Mother Took Daughter And America For A Ride

(AP Photo)
Julia Rakoczy, in a photo released by the National Center for Missing and Exploited Children

NEW YORK(CBS/AP) Yesterday, cable news channels were blasting the alert: a mother and her adorable 9-year-old daughter were abducted. The mother had made desperate calls to 911, supposedly from the trunk of her captor's Cadillac.

But today the story has turned. Bonnie Sweeten and her daughter, Julia Rakoczy, were found with $12,000 cash at a Walt Disney World hotel in Florida.

Now police are filling in the details to what started as a story of domestic troubles and quickly turned into a nationally televised rescue operation.

Sweeten's ex-husband and the girl's father, Anthony Rakoczy, said Thursday on ABC's "Good Morning America" that he thinks she got in over her head and "lost it a little bit."

"I've known this woman for a long time," he said. "She's always been very together, tons of friends. Everybody loves her."

He said he thinks she needs help, and he will make sure her kids will be involved in her life no matter what.

The story came to national attention on Tuesday, when Sweeten made frantic calls to 911. She said two men had bumped her SUV, carjacked her and stuffed her in the trunk of a dark Cadillac. She implied that her daughter was with her in the trunk, according to Philadelphia police Lt. Frank Vanore, who listened to tapes of the calls.

Bonnie Sweeten, of Pennsylvania, faked the abduction of herself and her daughter on Tuesday.

Sweeten, who is white, described her assailants as black but otherwise gave few details about their appearance, Vanore said.

Police found inconsistencies with her story from the start, and noted that they could not find witnesses on the busy road in Upper Southampton Township who saw an abduction. The Denali was found early Wednesday on a downtown Philadelphia street, about 20 miles away, with a parking ticket issued shortly after the calls were made. Police knew the 911 calls were made in the same area.

On Wednesday, The CBS Early Show interviewed a co-worker of Sweeten , who said she gave Sweeten her driver's license because Sweeten claimed she needed it to fix a discrepancy in her 401(k) documentation.

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The co-worker, Jill Jenkinson, said she had no idea Sweeten was about to fake her own abduction and fly with her daughter to Florida and that the request for her license "seemed innocent."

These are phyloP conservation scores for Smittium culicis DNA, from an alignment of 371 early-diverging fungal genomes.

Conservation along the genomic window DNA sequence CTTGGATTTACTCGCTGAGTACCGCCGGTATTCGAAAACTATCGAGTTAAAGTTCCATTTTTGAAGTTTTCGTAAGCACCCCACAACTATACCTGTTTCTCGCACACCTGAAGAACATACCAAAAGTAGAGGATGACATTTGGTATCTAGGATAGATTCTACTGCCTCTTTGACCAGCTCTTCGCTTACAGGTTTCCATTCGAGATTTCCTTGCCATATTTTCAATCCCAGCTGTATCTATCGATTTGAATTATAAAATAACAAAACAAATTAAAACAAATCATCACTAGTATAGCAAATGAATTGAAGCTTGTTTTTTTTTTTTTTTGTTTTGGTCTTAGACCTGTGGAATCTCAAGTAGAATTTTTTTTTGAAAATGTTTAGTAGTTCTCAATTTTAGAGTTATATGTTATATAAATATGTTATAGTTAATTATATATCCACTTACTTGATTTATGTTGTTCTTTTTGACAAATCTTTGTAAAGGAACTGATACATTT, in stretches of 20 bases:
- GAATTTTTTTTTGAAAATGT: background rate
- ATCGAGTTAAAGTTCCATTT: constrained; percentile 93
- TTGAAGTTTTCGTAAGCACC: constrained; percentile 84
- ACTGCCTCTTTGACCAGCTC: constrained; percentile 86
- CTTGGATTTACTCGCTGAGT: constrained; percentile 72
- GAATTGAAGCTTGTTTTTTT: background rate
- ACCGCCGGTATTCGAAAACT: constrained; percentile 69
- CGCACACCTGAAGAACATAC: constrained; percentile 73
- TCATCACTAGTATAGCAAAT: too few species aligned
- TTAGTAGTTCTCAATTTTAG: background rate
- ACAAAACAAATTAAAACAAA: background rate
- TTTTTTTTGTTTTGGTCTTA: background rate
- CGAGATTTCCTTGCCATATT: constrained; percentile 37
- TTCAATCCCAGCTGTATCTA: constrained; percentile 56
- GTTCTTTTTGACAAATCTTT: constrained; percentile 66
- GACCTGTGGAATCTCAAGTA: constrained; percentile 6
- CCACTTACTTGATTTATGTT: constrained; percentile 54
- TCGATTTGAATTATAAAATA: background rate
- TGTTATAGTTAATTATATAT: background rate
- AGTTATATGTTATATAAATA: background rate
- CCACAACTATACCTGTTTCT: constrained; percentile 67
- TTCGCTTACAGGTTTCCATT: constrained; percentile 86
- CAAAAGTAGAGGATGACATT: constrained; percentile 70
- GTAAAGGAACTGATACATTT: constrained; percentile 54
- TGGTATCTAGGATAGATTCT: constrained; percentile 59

Jenkinson described Sweeten as a good mother who was always on top of things.

Sweeten and Rakoczy were taken into custody Wednesday night at an Orlando hotel, according to Bucks County District Attorney Michelle Henry.

Henry said Sweeten presented the borrowed driver's license as her own when she bought an airline ticket in Philadelphia and flew to Orlando with her daughter.

"We believe that there were some domestic concerns with her husband and some financial concerns as well," Henry said.

Sweeten has two other daughters, a 15-year-old from a prior marriage and an 8-month-old with her current husband, a landscaper. Julia Rakoczy attended elementary school in Bensalem until she was withdrawn from classes May 1, said Susan Harder, an administrative assistant with the Bensalem Township School District.

Sweeten, 38, of Feasterville, is listed as a director of a New Hope-based charity called The Carlitz Foundation, run by lawyer Debbie Carlitz. The charity's stated goal is raising money for autism research and for people in Burma. Carlitz did not return e-mail or phone messages Wednesday night.

"Bonnie was a very, very organized person," said Susan Cordeiro, secretary of the parent-teacher group at Belmont Hills Elementary School in Bensalem, which Julia had attended. "She was at every meeting, she was very involved. She's on top of her game all the time, even when she was pregnant."